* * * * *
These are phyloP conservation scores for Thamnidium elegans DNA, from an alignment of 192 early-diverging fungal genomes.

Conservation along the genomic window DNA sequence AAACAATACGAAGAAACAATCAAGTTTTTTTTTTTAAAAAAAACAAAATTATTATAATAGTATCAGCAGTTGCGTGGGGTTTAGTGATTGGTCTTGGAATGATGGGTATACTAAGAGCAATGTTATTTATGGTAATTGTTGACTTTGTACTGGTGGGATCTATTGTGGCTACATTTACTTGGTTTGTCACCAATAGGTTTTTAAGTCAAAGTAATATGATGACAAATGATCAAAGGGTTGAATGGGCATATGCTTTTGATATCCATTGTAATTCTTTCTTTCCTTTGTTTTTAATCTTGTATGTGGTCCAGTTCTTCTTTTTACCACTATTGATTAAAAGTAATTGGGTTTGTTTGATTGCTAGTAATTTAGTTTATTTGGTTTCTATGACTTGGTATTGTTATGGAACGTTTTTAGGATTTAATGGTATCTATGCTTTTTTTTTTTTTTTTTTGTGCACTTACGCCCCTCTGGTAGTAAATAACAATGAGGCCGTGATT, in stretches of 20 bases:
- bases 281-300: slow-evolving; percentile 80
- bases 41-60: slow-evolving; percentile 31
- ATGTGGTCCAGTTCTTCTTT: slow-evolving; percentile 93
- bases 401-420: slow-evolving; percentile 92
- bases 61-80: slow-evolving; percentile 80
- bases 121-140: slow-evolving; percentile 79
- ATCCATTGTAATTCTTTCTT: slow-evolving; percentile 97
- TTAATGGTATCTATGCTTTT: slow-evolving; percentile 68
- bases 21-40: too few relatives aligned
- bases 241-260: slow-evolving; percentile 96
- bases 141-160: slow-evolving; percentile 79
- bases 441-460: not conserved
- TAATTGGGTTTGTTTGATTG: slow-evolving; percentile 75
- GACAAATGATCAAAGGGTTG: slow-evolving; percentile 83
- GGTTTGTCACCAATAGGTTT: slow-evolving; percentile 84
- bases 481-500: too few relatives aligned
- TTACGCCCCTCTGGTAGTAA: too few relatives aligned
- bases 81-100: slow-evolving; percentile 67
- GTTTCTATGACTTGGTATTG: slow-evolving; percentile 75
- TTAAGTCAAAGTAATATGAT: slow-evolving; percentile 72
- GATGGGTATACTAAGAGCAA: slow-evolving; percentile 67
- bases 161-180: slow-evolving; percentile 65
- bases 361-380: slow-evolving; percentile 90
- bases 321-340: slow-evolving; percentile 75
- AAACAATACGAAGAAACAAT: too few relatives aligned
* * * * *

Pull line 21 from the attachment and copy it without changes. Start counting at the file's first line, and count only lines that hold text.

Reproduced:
- GTTTCTATGACTTGGTATTG: slow-evolving; percentile 75